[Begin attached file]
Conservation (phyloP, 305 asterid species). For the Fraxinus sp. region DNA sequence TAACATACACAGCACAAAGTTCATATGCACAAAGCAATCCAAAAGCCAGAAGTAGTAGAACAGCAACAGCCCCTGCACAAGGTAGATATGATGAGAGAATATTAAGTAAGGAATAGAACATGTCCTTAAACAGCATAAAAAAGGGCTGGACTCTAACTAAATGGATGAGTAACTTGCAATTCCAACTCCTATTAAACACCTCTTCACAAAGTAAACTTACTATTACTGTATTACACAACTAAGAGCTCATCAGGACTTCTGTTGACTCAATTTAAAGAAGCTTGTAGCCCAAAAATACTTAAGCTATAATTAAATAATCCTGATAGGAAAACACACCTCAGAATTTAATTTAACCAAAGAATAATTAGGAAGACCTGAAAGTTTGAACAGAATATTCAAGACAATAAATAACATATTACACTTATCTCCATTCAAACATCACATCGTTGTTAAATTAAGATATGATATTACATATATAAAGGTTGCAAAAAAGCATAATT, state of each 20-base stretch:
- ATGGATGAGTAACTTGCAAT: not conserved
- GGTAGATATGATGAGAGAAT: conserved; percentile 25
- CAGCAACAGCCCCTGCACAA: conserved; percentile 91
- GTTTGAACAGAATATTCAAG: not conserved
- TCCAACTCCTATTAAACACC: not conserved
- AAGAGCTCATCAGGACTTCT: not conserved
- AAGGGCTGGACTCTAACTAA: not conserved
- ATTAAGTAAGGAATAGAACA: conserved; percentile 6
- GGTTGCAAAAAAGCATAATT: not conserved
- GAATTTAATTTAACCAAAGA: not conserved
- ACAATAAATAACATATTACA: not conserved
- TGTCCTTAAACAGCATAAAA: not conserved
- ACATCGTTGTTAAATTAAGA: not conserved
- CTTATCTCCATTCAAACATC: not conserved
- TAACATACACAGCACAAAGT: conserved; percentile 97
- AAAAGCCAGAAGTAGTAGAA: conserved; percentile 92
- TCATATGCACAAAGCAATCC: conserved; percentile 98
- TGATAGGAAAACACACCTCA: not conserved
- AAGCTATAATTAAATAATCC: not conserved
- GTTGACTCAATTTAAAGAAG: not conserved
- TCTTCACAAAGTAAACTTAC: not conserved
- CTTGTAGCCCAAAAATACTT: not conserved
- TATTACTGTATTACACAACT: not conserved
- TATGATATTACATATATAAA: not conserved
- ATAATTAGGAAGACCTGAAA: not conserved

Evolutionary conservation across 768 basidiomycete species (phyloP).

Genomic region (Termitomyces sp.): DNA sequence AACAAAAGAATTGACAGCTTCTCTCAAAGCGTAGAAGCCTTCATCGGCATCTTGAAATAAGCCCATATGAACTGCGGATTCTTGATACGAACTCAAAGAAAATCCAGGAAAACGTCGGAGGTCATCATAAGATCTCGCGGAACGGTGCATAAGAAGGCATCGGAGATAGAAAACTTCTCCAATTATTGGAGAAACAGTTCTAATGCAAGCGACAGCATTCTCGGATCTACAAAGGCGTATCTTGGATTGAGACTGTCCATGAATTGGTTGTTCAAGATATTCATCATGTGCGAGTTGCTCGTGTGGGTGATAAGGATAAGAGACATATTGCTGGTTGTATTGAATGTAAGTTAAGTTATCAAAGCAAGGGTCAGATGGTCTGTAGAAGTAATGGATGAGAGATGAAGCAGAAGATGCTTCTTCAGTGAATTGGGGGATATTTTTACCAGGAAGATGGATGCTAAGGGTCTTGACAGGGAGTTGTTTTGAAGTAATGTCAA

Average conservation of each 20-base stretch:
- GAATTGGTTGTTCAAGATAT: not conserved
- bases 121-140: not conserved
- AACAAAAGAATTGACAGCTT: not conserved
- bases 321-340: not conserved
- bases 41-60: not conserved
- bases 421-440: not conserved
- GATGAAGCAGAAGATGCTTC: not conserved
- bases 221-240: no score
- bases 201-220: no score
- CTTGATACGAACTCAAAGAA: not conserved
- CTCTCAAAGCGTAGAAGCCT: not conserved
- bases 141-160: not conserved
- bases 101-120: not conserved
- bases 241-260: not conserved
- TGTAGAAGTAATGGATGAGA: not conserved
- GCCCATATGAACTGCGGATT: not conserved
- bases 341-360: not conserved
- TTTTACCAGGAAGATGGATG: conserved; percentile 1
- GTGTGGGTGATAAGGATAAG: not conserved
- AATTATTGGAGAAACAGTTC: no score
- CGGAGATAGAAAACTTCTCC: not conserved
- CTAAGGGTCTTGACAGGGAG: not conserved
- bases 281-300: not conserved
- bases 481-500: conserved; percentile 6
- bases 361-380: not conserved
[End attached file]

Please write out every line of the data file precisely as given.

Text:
Conservation (phyloP, 305 asterid species). For the Fraxinus sp. region DNA sequence TAACATACACAGCACAAAGTTCATATGCACAAAGCAATCCAAAAGCCAGAAGTAGTAGAACAGCAACAGCCCCTGCACAAGGTAGATATGATGAGAGAATATTAAGTAAGGAATAGAACATGTCCTTAAACAGCATAAAAAAGGGCTGGACTCTAACTAAATGGATGAGTAACTTGCAATTCCAACTCCTATTAAACACCTCTTCACAAAGTAAACTTACTATTACTGTATTACACAACTAAGAGCTCATCAGGACTTCTGTTGACTCAATTTAAAGAAGCTTGTAGCCCAAAAATACTTAAGCTATAATTAAATAATCCTGATAGGAAAACACACCTCAGAATTTAATTTAACCAAAGAATAATTAGGAAGACCTGAAAGTTTGAACAGAATATTCAAGACAATAAATAACATATTACACTTATCTCCATTCAAACATCACATCGTTGTTAAATTAAGATATGATATTACATATATAAAGGTTGCAAAAAAGCATAATT, state of each 20-base stretch:
- ATGGATGAGTAACTTGCAAT: not conserved
- GGTAGATATGATGAGAGAAT: conserved; percentile 25
- CAGCAACAGCCCCTGCACAA: conserved; percentile 91
- GTTTGAACAGAATATTCAAG: not conserved
- TCCAACTCCTATTAAACACC: not conserved
- AAGAGCTCATCAGGACTTCT: not conserved
- AAGGGCTGGACTCTAACTAA: not conserved
- ATTAAGTAAGGAATAGAACA: conserved; percentile 6
- GGTTGCAAAAAAGCATAATT: not conserved
- GAATTTAATTTAACCAAAGA: not conserved
- ACAATAAATAACATATTACA: not conserved
- TGTCCTTAAACAGCATAAAA: not conserved
- ACATCGTTGTTAAATTAAGA: not conserved
- CTTATCTCCATTCAAACATC: not conserved
- TAACATACACAGCACAAAGT: conserved; percentile 97
- AAAAGCCAGAAGTAGTAGAA: conserved; percentile 92
- TCATATGCACAAAGCAATCC: conserved; percentile 98
- TGATAGGAAAACACACCTCA: not conserved
- AAGCTATAATTAAATAATCC: not conserved
- GTTGACTCAATTTAAAGAAG: not conserved
- TCTTCACAAAGTAAACTTAC: not conserved
- CTTGTAGCCCAAAAATACTT: not conserved
- TATTACTGTATTACACAACT: not conserved
- TATGATATTACATATATAAA: not conserved
- ATAATTAGGAAGACCTGAAA: not conserved

Evolutionary conservation across 768 basidiomycete species (phyloP).

Genomic region (Termitomyces sp.): DNA sequence AACAAAAGAATTGACAGCTTCTCTCAAAGCGTAGAAGCCTTCATCGGCATCTTGAAATAAGCCCATATGAACTGCGGATTCTTGATACGAACTCAAAGAAAATCCAGGAAAACGTCGGAGGTCATCATAAGATCTCGCGGAACGGTGCATAAGAAGGCATCGGAGATAGAAAACTTCTCCAATTATTGGAGAAACAGTTCTAATGCAAGCGACAGCATTCTCGGATCTACAAAGGCGTATCTTGGATTGAGACTGTCCATGAATTGGTTGTTCAAGATATTCATCATGTGCGAGTTGCTCGTGTGGGTGATAAGGATAAGAGACATATTGCTGGTTGTATTGAATGTAAGTTAAGTTATCAAAGCAAGGGTCAGATGGTCTGTAGAAGTAATGGATGAGAGATGAAGCAGAAGATGCTTCTTCAGTGAATTGGGGGATATTTTTACCAGGAAGATGGATGCTAAGGGTCTTGACAGGGAGTTGTTTTGAAGTAATGTCAA

Average conservation of each 20-base stretch:
- GAATTGGTTGTTCAAGATAT: not conserved
- bases 121-140: not conserved
- AACAAAAGAATTGACAGCTT: not conserved
- bases 321-340: not conserved
- bases 41-60: not conserved
- bases 421-440: not conserved
- GATGAAGCAGAAGATGCTTC: not conserved
- bases 221-240: no score
- bases 201-220: no score
- CTTGATACGAACTCAAAGAA: not conserved
- CTCTCAAAGCGTAGAAGCCT: not conserved
- bases 141-160: not conserved
- bases 101-120: not conserved
- bases 241-260: not conserved
- TGTAGAAGTAATGGATGAGA: not conserved
- GCCCATATGAACTGCGGATT: not conserved
- bases 341-360: not conserved
- TTTTACCAGGAAGATGGATG: conserved; percentile 1
- GTGTGGGTGATAAGGATAAG: not conserved
- AATTATTGGAGAAACAGTTC: no score
- CGGAGATAGAAAACTTCTCC: not conserved
- CTAAGGGTCTTGACAGGGAG: not conserved
- bases 281-300: not conserved
- bases 481-500: conserved; percentile 6
- bases 361-380: not conserved